After watching the Olympics, I couldn’t help but feel inspired. I felt inspired to finish school and enter the workforce with a sense of purpose. I felt inspired to make a difference. As I listened to athlete after athlete talk about their journey to London, all I could think about was finding my passion. Each athlete competes for reasons far beyond winning a gold medal. They compete for the love of the game, and this is where their passion comes from. Now you may not be an Olympian, but I’m betting there’s still something academic that spikes your interest.
Most Olympians train for years to make it to the games. But for those of us who aren’t star athletes, college provides us with a foundation to find our calling. The majority of schools require students to take “general education requirements” before taking classes for their major (aka classes that they think they want to take). Many students disparage these early requirements, but for some, these classes can be the spark that piques their curiosity. They can be the catalyst that spawns the next president or the doctor that cures cancer. For most students, these obligations are the beginning of the quest to discover their passion.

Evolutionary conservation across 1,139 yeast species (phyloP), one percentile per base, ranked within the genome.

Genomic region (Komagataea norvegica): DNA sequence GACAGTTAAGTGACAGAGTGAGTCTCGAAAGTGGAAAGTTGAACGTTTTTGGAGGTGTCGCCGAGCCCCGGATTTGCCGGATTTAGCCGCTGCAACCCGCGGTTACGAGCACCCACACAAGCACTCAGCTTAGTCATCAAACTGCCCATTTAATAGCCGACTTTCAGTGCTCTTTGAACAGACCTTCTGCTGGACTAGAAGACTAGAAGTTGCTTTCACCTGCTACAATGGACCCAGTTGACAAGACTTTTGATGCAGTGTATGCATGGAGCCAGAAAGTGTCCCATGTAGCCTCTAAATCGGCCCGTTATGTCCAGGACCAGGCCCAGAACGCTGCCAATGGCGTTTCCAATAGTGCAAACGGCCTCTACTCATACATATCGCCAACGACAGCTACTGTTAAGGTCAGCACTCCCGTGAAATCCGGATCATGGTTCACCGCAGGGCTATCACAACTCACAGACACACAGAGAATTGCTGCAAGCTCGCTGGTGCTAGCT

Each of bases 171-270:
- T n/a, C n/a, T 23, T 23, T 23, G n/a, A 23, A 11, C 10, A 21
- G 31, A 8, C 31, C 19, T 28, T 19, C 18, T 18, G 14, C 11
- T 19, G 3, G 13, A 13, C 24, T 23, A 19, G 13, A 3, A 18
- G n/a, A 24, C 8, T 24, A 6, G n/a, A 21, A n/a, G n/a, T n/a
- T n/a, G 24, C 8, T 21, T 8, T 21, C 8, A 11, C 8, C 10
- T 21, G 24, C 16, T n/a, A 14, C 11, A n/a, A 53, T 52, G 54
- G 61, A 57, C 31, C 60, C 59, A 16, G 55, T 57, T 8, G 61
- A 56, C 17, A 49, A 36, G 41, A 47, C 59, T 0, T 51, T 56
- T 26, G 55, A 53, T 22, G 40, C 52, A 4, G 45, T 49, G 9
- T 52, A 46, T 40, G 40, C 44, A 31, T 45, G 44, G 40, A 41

Olympic athletes devote themselves to their sport, and we devote ourselves to our career. An internship marks the beginning of the corporate marathon. The purpose of an internship is to determine whether the intern may be a good fit for the profession. It also helps the young professional pinpoint exactly what they enjoy about the job (and what they don’t). In turn, the intern is provided with a better sense of who they are as a professional.
But in the end, it all comes down to finding your passion. Something that many adults will admit can be extremely elusive. When it’s found, your passion will be the driving factor behind your career (and your life in general). It will give you the “why” behind your vision, and this is what will make you successful as both a person and a professional.